(c) The Brooklyn Rail September 2018
In writing this short piece for The Brooklyn Rail about Luciano Fabro, I seek to posit a fresh and possibly perverse approach to re-viewing the received wisdom and conditions for understanding the artist’s oeuvre. read on…
‘Mastaba’ at the Serpentine, Hyde Park in London Christo and Jean-Claude’s latest mega (lomaniac) foray into the public eye takes its formal inspiration from the eternal houses of ancient Egypt. The idea is traceable in C. and J-C’s drawings from the late -1960’s, and like so many of their major projects, has a gestation, provenance and resilience that are difficult to contest. In writing this brief note, I came to the startling realisation that I have adored Christo and Jean-Claude’s for absolutely years, they were effectively the visual soundtrack to my late teenage years…read the article
Mastaba. Courtesy of Christo and Jeanne-Claude. Photography: Wolfgang Volz © 1969-2018 Christo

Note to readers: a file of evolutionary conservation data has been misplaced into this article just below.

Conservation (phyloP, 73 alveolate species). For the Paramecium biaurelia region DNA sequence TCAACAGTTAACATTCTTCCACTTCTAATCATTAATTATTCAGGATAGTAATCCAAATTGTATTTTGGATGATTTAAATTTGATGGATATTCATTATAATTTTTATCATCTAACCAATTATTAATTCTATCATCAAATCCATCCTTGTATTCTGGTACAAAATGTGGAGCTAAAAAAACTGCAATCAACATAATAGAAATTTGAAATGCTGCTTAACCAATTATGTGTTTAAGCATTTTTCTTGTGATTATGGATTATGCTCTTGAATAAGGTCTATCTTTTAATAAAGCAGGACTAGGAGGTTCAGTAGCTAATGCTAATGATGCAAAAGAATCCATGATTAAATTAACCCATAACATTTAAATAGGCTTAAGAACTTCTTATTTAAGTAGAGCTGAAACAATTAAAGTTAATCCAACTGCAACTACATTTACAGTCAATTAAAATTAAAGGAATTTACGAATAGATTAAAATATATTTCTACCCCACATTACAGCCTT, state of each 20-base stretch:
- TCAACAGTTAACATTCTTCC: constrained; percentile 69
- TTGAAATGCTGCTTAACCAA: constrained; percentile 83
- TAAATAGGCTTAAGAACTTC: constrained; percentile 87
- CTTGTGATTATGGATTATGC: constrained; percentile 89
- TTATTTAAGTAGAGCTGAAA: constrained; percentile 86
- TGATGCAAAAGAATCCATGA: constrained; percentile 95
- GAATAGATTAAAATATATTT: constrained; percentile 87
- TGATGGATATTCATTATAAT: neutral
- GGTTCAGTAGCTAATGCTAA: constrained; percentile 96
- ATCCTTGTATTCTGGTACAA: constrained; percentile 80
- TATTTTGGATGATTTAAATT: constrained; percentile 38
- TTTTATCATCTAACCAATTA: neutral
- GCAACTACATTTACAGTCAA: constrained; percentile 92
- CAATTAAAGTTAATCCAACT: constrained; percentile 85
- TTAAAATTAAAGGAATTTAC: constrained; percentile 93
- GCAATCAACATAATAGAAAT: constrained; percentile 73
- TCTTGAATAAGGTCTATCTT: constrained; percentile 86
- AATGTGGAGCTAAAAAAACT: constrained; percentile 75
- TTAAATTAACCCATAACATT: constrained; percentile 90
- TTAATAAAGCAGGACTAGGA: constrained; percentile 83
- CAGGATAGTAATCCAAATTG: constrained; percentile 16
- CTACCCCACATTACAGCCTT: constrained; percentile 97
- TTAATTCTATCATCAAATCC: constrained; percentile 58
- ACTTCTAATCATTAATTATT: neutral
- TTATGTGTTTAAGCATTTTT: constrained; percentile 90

Towards Infinity at Simon Lee Gallery London presents us with a delicious slice through the mid-1960s to early ‘80’s. I don’t say delicious with any sense of irony given that this congregation of artists would probably be the basis of a show that I would have loved to have curated. read on…
Giovanni Anselmo – Infinito 1971-73 courtesy Simon Lee Gallery London
Here I take a closer look at Deyan Sudjic’s recent comments on BBC ‘Front Row’ on how craft has been burdened by expectations of utility – this against a(n) alleged hierarchical backdrop of the arts. And why I have come to regret reading R.D. Laing’s ‘Knots’ at the age of 8. Read the article in Wall Street International June 2018.
Image credit: Meret Oppenheim. Object, 1936. Fur-covered cup, saucer, and spoon, cup 4-3/8 inches in diameter; saucer 9-3/8 inches in diameter; spoon 8 inches long,” ( Courtesy: The Museum of Modern Art, NYC).
Delighted that we were able to successfully install Damien’s monumental anatomical model in St George’s Street yesterday. See his work at Houghton Hall simultaneously. Supported by NUA, the City Council and Houghton. Thanks to Damien particularly for the generous loan of this work from his own collection.
image: Neil Powell 2018.
Michelangelo Pistoletto is undoubtedly one of the most celebrated Italian artists of a certain age and perhaps the star turn of the Arte Povera generation. The review of his current exhibition at Simon Lee in London, for Wall Street International, can be found here.
‘Etruscan holding up a Mirror’ (1976). ©Courtesy the artist